To the Editor:
It all started on a rainy Sunday in March, 2007, with the chance purchase of a copy of the Sunday Washington Post. The travel section contained an article about the Outer Hebrides, and embedded in the article was a reference to a book by Adam Nicolson called Sea Room. Adam is the grandson of the Sissinghurst Castle gardeners, and the book is about the Shiants, three tiny islands in the Minch, the body of water between the Isle of Skye and Lewis and Harris.
Having dragged my husband to Sissinghurst for our twentieth wedding anniversary, I knew a little bit about the creation of the garden in the 1930s from what was not only the ruins of an Elizabethan castle, but was the local farmers’ dump for old and broken farm implements and other trash. I had no idea that there were still living, breathing Nicolsons who were still writing books, so I asked the Chilmark Library to locate a copy of Sea Room through Inter-Library loan.
The book begins with Adam’s commissioning a 16-foot wooden sailboat to transport him over to the Shiants, and I was hooked. The book is a look at every aspect of these islands’ existence – archaeology, anthropology, flora, fauna, social history, etc. The author so thoroughly loves these islands, and so clearly “gets” island life, that when the book ended, I was bereft.
He mentioned a website that contained all the information he could not put in the book, so I visited the site.(www.shiantisles.net) There was an invitation to sign the guest book, which I did. I mentioned that the closest I had ever been to the Shiants was to the southernmost tip of Skye and that I had been to Sissinghurst once, and of course told him how much I enjoyed the book. When I checked my email 10 minutes later, there was a reply from the author. He ended his reply with, “and if you ever get to Sissinghurst again, do drop by.”
I immediately emailed Janet Tilling, my English friend whom I met in 1993, on the West Tisbury eighth grade class trip. I told her, “We’ve been invited!”
Two years passed, and in the course of our correspondence, Janet told me of an eight-part BBC program that chronicled Adam’s efforts to re-introduce farming on the acreage surrounding the gardens at Sissinghurst. I immediately tried every source I could find to locate a copy of the series, but to no avail. Even Kathryn Larsen, program director of WSBE, the Rhode Island PBS station in Providence, tried to secure the rights to air the series, but the BBC had no plans to make it available in the US.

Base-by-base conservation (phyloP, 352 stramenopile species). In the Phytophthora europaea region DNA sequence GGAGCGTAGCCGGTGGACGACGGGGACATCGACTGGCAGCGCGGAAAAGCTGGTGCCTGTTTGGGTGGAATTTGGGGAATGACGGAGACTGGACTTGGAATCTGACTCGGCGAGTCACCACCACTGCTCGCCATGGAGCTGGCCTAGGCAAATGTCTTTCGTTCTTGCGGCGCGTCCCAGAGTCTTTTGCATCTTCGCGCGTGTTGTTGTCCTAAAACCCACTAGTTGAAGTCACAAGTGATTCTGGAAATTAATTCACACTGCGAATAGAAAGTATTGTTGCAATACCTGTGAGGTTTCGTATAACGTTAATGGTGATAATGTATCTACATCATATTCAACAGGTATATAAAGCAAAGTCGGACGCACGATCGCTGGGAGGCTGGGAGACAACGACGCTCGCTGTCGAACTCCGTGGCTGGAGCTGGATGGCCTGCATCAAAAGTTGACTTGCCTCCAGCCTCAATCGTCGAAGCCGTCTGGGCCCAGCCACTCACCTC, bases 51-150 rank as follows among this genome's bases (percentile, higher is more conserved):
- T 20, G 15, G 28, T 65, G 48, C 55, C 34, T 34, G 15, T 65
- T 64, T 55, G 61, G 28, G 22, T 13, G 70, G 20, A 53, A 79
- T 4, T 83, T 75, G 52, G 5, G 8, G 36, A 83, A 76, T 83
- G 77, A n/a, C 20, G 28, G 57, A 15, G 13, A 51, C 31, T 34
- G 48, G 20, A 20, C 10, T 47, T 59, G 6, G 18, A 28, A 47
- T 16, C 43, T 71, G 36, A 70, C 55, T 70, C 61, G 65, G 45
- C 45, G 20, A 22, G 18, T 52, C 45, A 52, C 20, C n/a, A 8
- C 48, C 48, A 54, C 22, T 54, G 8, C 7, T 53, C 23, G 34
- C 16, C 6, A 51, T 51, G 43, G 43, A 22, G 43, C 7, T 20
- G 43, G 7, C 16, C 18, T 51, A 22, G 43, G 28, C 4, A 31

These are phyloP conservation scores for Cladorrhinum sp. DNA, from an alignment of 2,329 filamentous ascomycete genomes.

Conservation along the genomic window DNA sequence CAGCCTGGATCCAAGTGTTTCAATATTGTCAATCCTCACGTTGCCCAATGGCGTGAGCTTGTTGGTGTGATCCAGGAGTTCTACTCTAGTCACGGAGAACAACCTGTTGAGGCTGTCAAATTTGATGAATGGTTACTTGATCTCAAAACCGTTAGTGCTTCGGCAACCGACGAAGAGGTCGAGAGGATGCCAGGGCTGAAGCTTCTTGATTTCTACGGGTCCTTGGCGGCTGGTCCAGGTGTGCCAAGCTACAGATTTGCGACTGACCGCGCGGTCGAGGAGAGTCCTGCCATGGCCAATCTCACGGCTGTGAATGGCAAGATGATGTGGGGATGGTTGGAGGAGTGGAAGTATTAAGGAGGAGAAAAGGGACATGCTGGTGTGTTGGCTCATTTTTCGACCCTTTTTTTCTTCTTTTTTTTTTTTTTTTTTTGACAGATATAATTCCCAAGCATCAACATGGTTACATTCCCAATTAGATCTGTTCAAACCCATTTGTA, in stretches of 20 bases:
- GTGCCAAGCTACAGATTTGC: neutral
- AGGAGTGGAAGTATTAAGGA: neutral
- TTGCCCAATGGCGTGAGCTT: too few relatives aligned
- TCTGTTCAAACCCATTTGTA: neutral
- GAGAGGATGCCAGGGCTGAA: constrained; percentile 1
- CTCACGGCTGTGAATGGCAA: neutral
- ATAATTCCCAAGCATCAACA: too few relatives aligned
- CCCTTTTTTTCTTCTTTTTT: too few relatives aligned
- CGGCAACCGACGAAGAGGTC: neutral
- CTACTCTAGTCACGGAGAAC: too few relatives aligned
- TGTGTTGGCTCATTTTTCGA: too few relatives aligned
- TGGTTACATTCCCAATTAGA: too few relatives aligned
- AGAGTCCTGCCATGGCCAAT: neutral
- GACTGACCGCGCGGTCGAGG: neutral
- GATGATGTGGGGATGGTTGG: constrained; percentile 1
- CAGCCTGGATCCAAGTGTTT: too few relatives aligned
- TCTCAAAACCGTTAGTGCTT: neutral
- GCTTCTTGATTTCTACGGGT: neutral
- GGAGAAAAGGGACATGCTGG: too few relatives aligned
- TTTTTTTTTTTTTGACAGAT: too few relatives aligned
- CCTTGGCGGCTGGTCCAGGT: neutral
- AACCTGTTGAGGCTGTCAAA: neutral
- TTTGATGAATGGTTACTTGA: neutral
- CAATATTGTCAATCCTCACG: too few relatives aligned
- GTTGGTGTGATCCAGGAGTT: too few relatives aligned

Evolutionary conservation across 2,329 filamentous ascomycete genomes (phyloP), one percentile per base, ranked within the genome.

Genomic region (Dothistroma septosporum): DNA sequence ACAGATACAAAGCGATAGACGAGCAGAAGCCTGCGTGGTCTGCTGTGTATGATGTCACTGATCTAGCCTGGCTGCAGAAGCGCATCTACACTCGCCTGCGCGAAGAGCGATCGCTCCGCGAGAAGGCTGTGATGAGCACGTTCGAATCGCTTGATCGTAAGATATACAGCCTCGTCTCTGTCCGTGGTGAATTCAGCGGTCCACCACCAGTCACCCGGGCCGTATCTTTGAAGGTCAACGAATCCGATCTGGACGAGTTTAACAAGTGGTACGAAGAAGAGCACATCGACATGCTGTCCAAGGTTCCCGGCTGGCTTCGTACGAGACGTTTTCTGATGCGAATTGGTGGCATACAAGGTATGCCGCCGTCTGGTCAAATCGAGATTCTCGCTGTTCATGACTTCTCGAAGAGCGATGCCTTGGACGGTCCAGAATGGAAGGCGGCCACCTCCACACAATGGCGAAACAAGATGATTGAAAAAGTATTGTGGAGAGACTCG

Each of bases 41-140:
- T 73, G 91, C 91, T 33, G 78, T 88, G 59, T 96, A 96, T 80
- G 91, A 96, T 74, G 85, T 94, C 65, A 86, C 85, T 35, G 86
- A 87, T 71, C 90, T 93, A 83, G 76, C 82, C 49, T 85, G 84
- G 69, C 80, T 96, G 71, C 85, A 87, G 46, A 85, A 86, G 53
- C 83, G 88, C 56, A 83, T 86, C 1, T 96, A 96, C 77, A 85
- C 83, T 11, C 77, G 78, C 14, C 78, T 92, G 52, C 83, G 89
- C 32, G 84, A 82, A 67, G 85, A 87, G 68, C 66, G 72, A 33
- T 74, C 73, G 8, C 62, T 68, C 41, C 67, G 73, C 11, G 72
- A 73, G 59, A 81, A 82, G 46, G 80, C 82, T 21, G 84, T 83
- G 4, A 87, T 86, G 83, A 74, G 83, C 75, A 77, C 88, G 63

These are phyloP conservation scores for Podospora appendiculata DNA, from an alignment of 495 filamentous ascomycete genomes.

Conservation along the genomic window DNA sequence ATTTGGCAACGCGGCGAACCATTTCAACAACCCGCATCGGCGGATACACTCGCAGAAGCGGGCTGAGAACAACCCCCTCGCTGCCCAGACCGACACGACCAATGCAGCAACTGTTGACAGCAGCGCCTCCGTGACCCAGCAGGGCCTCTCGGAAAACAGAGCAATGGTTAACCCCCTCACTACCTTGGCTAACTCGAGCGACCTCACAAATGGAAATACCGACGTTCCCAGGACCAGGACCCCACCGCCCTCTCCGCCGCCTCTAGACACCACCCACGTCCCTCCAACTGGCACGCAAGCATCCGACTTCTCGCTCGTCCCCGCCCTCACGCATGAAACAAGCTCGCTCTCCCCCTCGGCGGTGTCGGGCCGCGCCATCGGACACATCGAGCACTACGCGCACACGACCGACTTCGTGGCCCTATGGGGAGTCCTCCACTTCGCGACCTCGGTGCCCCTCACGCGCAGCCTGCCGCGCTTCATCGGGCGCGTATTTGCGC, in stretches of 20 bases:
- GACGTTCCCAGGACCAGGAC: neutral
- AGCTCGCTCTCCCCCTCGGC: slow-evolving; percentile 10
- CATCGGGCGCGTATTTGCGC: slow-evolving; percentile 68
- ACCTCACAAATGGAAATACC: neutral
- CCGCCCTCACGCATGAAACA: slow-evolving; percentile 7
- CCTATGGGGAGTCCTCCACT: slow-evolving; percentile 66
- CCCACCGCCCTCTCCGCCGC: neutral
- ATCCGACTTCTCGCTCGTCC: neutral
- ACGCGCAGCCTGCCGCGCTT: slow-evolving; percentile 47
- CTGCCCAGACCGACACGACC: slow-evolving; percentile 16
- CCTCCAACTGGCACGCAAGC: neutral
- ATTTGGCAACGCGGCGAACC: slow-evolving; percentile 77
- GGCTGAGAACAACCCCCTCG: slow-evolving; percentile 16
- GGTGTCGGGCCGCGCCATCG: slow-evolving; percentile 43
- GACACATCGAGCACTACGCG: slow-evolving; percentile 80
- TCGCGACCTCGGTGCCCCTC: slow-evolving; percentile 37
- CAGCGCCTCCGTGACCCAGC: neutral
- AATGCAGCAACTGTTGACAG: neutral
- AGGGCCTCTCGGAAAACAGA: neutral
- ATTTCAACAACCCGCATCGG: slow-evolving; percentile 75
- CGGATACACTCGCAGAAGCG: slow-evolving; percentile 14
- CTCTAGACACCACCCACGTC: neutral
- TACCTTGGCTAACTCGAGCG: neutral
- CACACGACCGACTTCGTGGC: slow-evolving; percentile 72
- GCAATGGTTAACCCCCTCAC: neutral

Then, I read about a new book Adam had written about his efforts, entitled Sissinghurst: an Unfinished History. I bought the book just before I was about to travel to London with friend Sarah Andresen in September, 2010. It was then I realized just how closely his efforts to create a sustainable lunch at the National Trust Restaurant at Sissinghurst were to our local food movement here on the Vineyard.
To make a now very long story short, Sarah and I, together with Janet and John Tilling, made our way to Sissinghurst, met Adam, brought him copies of Edible Vineyard, The Morning Glory Farm book, and the Land Bank map, and in the course of the conversation found that he was planning a trip to Massachusetts in October of 2011. I told him that Massachusetts was a very small state and that I thought that he and his wife, author, cook, gardener and doctor Sarah Raven, would really love to see what we’re doing on the Vineyard.
So, thanks to the combined efforts of Karin Stanley at the Polly Hill Arboretum, Abigail Higgins of the MV Agricultural Society, Jon Previant of the Farm Institute, and the board members of the Friends of the Chilmark Library, we are all treated to the US premiere of the BBC series on Sissinghurst on Wednesdays this month at 5:30PM at the Chilmark Library.
Adam will speak at the Agricultural Hall on Thursday, October 27th at 7PM. Admission is $5, or a dessert to share for six. This is an opportunity not to be missed, and a great way to celebrate the 150th anniversary of the Martha’s Vineyard Agricultural Society, and the month of October.
Susan Bainbridge Murphy